• After offering up what may be the best individual Finals performance in Sixers history in Game 1, Allen Iverson came crashing back down to Earth in Game 2. As is the case with every small guard who shoots first and asks questions later, there are costs to building around an Iverson-style player, and they were put on full display in this one.
The hardest thing to measure in raw impact was the premium Brown placed on attacking the offensive glass on Iverson's misses, be they long jumpers or tough shots around the rim. You can see why they did it, as there are times in the series where pounding the boards turned into second-chance points or at least extra shot attempts for Philly. But the Lakers' perimeter players made a much more concerted effort to leak out in transition on long Iverson jumpers in Game 2, punishing the Sixers for their aggressive approach to offensive rebounding.
It's interesting to watch today because the league has shifted in the exact opposite direction, skewing ultra-conservative in an effort to get back and defend in transition. I don't think you could say it was necessarily the "wrong" strategy with the personnel the Sixers had, but it had its weaknesses, and Phil Jackson was smart enough to recognize and react to them in Game 2.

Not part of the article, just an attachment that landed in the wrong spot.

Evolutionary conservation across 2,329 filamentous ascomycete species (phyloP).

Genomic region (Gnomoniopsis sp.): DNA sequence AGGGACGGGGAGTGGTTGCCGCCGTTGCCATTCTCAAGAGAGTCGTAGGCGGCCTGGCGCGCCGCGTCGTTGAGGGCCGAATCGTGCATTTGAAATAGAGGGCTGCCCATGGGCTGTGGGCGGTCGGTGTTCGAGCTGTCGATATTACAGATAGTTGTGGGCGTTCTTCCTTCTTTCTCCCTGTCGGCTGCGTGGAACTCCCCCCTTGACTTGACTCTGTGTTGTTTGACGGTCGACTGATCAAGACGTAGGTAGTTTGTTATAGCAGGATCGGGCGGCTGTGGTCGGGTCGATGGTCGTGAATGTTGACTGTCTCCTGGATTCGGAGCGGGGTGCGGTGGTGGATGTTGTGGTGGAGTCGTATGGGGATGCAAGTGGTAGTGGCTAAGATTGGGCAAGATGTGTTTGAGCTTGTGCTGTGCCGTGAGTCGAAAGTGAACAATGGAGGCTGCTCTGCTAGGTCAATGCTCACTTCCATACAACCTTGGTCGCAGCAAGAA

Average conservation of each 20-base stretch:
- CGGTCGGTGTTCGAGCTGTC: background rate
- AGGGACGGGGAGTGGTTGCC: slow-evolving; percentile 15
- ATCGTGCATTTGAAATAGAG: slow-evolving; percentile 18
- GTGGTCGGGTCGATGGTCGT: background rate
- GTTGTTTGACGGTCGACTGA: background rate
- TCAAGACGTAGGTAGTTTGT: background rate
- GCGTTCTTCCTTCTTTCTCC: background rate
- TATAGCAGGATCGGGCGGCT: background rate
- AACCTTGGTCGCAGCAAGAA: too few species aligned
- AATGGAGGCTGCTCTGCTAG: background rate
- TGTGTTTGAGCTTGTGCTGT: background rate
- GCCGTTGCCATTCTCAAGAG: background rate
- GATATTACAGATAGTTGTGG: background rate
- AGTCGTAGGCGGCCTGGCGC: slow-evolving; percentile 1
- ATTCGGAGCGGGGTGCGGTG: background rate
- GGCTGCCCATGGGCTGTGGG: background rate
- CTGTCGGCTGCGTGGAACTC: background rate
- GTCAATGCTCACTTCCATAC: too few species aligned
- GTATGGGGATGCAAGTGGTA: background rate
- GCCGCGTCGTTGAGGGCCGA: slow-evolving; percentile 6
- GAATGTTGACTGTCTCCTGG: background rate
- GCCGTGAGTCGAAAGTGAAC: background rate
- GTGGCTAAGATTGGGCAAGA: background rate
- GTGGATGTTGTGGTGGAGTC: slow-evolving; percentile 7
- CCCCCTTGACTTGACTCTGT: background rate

Back to Iverson — he did not get a friendly whistle in this game. The NBC broadcast featured multiple mic'd up conversations between Iverson and official Steve Javie, and though they were cordial enough they did not earn Iverson a friendlier whistle. He finally lost his cool at the end of the third quarter, and he certainly had a case, as his jumper came up short because of a hit he took on his elbow.
I think this game is an example of why a lot of current players exaggerate contact and/or flop. When Iverson made it a point to sell clutching and grabbing from L.A. in this game, the whistles came. Otherwise, they were mostly silent. I'm not here to give lessons to Iverson on how to draw fouls, because he was exceptional at it, but additional gamesmanship likely would have served him well here.
• One of the biggest criticisms I can make of Larry Brown is really one that applies to most basketball coaches throughout history: playing a guy for the sake of having a "traditional point guard" who isn't a scoring threat in any meaningful way is needlessly handicapping yourself. In this game and this series, that becomes quite obvious.
With all due respect to Kevin Ollie, who lasted a long time in the league and seems like a fairly beloved guy, he served absolutely no purpose in this game other than to waste precious seconds of the shot clock the Sixers could not get back. He didn't even look up to shoot open jumpers, his passing and ballhandling was only good enough to make the read right in front of his face, and wasting time with the ball in his hands when you were just trying to get the ball to Iverson anyway is maddening to rewatch.